There are many disadvantages to using sliders. We list the important ones below:
1) Worse Site Performance
This is easily the biggest drawback of using sliders/carousels, and is the primary reason why many are against using them.
Here’s how sliders impact your site’s performance:
a) More Requests, More Demands, and More Script Execution
More CSS usually equals more render-blocking behaviour, which extends your page’s Largest Contentful Paint (LCP) timing.
Some sliders also engage in potentially problematic behaviour by repeatedly requesting images, not only delaying the time taken to finish loading your page, but also increasing data costs for your mobile visitors.
We’ve seen instances of GTmetrix failing to analyze some pages with sliders because some scripts keep requesting images to the point where Lighthouse is unable to determine a Time to Interactive (TTI) timing for the page, before our test cut-off point.
b) Heavy Above-the-fold Resource Demands
If you have a slider as the focal point of your homepage (i.e., the LCP), it likely has a detrimental effect on performance because the browser needs to do a lot of work to render the various elements.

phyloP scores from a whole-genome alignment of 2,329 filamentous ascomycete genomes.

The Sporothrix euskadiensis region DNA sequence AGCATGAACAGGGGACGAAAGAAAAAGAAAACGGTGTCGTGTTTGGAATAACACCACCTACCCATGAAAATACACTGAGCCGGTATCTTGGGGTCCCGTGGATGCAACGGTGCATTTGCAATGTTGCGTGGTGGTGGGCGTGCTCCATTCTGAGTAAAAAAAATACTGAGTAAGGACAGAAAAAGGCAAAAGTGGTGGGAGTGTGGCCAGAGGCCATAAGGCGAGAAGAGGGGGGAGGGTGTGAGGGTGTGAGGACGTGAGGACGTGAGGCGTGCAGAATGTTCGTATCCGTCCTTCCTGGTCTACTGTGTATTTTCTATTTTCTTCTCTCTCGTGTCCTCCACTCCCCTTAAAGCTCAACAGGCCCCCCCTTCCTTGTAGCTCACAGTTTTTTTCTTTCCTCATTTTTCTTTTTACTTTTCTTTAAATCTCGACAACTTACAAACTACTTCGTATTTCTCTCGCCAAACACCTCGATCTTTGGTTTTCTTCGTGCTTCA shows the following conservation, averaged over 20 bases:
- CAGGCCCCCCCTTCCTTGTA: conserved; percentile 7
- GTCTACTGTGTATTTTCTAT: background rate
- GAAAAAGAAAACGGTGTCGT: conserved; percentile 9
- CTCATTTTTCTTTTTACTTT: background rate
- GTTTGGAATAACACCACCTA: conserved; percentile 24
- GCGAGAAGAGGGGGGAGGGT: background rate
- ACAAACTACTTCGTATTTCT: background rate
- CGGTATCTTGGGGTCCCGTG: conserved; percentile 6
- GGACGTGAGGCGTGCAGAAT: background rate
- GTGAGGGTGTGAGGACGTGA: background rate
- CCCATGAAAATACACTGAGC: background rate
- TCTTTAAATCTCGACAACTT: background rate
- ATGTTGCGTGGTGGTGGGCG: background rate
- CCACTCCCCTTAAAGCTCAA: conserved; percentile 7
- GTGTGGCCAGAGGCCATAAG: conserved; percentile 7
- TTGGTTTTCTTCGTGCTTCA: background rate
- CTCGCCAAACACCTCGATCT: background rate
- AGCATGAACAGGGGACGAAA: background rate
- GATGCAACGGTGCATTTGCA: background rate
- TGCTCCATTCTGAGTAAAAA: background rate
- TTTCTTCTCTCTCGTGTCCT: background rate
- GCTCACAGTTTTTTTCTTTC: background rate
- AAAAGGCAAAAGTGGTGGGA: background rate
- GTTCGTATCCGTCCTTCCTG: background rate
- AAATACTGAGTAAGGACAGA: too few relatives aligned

This will likely extend your page’s LCP as the browser has to do all the above before your visitors can view the banner image on your page.
If your slider functionality involves some form of animations or special effects and/or multiple images, it could make it even worse as things like slow fade-ins, transitions, and white canvas renderings are known to excessively delay LCP.
2) Sliders Aren’t Effective
Even if you can accept the hit in performance (which you shouldn’t), sliders are often not the most effective way to display content on your page. We outline a few reasons why:
a) Lack of Engagement
Sliders pretty much offer little to no engagement past the first slide.